This study aims to investigate the nature of brand hate, its antecedents and its outcomes.
The authors conduct two quantitative studies in Europe. In Study 1, a measure of brand hate is developed and its effects are tested on behavioral outcomes. In Study 2, the authors show how brand hate and its behavioral outcomes change depending on the reasons for brand hate.
The study conceptualizes brand hate as a constellation of negative emotions which is significantly associated with different negative behavioral outcomes, including complaining, negative WOM, protest and patronage reduction/cessation. Reasons for brand hate related to corporate wrongdoings and violation of expectations are associated with “attack-like” and “approach-like” strategies, whereas reasons related to taste systems are associated with “avoidance-like” strategies.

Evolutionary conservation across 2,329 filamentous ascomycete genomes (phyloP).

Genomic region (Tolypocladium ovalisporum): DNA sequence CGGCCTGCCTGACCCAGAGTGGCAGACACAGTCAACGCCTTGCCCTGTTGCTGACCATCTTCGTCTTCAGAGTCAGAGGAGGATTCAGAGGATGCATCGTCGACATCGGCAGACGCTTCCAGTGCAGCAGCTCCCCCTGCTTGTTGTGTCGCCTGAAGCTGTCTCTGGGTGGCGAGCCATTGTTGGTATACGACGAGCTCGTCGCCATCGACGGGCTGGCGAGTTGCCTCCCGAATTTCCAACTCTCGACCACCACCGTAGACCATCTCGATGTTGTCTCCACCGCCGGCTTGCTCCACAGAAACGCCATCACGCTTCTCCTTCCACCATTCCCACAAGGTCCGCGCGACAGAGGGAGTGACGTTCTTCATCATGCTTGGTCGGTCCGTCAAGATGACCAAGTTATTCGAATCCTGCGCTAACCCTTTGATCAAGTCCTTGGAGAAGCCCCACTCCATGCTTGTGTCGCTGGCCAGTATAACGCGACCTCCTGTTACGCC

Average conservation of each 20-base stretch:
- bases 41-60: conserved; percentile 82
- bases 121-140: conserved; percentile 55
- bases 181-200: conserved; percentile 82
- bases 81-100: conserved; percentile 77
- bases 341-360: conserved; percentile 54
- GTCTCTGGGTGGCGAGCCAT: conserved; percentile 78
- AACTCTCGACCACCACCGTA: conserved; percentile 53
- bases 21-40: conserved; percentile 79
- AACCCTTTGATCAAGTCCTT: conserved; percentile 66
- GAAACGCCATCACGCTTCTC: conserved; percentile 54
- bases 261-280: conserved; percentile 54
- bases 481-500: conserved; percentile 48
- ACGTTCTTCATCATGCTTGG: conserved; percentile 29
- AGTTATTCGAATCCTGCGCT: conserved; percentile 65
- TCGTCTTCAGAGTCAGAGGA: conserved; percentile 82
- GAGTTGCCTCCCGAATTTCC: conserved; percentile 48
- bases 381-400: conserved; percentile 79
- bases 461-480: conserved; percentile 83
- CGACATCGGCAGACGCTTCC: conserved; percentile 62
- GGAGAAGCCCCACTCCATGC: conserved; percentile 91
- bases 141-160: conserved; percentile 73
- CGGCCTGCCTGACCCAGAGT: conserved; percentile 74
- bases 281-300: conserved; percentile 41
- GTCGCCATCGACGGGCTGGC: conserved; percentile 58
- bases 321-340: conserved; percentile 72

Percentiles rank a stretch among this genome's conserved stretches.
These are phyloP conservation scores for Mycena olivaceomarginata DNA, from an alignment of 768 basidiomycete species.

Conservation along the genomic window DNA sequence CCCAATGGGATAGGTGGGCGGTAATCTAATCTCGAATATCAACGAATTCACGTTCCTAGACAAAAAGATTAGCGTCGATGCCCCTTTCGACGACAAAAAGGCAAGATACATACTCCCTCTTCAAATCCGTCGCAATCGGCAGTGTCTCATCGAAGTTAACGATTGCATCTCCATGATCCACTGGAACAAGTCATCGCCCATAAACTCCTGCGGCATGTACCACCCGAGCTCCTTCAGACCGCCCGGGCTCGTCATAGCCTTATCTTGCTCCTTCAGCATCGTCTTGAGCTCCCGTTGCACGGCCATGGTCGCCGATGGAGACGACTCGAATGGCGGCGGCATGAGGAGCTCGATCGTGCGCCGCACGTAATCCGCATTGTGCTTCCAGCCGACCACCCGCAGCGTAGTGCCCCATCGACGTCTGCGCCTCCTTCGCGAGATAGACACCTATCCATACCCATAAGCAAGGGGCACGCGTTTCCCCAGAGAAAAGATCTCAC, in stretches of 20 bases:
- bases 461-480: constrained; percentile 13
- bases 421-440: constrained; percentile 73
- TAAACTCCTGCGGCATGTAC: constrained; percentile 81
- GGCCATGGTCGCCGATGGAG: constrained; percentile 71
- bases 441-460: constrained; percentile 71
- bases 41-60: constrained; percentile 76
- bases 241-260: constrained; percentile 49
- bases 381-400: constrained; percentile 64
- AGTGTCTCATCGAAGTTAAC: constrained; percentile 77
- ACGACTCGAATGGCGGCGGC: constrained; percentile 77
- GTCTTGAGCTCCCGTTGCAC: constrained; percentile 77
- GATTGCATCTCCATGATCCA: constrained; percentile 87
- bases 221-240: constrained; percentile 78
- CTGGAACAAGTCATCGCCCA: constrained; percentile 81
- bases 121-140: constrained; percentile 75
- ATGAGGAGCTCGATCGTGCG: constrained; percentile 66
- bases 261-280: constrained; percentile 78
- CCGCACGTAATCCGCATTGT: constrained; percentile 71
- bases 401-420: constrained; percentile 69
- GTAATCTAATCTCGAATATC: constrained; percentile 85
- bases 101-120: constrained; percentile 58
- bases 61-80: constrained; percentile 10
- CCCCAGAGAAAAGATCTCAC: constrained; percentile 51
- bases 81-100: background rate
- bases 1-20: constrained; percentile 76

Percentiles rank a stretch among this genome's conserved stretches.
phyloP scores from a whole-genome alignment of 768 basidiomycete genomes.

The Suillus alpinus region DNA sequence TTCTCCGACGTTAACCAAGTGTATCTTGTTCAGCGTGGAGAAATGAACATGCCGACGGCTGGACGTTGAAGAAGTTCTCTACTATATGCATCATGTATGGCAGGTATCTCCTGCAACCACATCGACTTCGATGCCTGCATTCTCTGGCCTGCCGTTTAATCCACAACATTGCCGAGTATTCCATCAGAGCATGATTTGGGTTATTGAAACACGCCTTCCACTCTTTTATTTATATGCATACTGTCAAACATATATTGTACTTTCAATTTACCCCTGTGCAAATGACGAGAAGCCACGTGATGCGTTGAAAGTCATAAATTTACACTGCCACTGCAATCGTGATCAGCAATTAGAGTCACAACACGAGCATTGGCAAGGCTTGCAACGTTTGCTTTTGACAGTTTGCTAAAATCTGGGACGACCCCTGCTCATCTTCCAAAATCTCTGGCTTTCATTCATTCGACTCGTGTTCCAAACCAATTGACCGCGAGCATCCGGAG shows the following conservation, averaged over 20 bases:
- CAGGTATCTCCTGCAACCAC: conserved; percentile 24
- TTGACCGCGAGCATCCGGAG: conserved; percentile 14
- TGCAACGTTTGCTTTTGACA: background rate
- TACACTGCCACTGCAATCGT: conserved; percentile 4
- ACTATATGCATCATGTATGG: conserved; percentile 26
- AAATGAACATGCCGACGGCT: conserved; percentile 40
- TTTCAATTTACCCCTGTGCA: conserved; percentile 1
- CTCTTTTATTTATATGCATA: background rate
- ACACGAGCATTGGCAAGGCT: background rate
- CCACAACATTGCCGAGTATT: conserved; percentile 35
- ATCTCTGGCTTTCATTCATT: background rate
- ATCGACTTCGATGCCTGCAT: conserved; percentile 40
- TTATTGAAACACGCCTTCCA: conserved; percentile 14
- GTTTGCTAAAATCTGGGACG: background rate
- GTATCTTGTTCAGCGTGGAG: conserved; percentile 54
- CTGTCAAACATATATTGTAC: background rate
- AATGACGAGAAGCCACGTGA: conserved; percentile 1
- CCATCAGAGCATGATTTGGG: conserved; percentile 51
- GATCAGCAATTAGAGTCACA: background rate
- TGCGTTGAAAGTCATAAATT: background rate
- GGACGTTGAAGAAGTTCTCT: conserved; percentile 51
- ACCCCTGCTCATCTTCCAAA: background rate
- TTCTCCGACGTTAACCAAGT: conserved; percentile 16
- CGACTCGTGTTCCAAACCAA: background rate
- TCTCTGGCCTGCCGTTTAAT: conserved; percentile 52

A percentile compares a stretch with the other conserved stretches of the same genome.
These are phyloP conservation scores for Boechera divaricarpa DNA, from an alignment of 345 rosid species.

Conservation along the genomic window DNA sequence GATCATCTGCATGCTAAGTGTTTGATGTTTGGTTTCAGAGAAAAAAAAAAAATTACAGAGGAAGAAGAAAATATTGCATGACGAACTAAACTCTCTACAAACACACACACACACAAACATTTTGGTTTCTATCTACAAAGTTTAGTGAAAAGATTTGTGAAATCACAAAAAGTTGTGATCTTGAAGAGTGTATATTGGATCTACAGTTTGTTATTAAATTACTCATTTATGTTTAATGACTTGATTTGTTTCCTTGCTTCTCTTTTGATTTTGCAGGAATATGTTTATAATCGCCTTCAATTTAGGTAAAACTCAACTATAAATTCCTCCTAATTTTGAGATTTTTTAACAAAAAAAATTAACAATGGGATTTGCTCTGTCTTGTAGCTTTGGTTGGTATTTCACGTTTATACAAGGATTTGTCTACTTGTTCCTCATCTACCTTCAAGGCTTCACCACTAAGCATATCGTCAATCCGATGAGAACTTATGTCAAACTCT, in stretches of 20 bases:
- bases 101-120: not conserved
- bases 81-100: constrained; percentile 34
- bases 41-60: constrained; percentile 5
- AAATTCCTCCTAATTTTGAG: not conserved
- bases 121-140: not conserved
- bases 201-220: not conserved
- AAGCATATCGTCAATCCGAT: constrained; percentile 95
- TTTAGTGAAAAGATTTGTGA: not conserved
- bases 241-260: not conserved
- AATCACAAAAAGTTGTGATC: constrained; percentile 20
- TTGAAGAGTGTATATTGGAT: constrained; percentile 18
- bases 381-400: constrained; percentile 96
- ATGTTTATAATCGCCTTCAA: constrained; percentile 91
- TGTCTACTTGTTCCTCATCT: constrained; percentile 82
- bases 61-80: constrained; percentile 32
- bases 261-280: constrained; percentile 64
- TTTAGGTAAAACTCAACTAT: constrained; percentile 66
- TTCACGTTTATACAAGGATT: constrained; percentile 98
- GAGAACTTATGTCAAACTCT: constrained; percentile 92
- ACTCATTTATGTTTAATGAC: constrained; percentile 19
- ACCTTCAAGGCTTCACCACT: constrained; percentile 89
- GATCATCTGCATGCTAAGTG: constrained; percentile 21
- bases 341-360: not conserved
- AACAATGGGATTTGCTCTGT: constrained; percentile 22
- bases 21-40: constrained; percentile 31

The study views brand hate as an affective phenomenon occurring at a point in time. Researchers could adopt a wider perspective by looking at the phenomenon of hate as a disposition/sentiment, not merely as an emotion. They could also adopt a longitudinal perspective to understand how brand hate develops over time and relate it to brand love.
The authors’ conceptualization of brand hate offers insights to companies about how to resist and prevent brand hate for one’s own brand.
The study provides a first conceptualization of brand hate and develops a scale for measuring it. The authors relate this conceptualization and measurement of brand hate to important behavioral outcomes and different types of antecedents.
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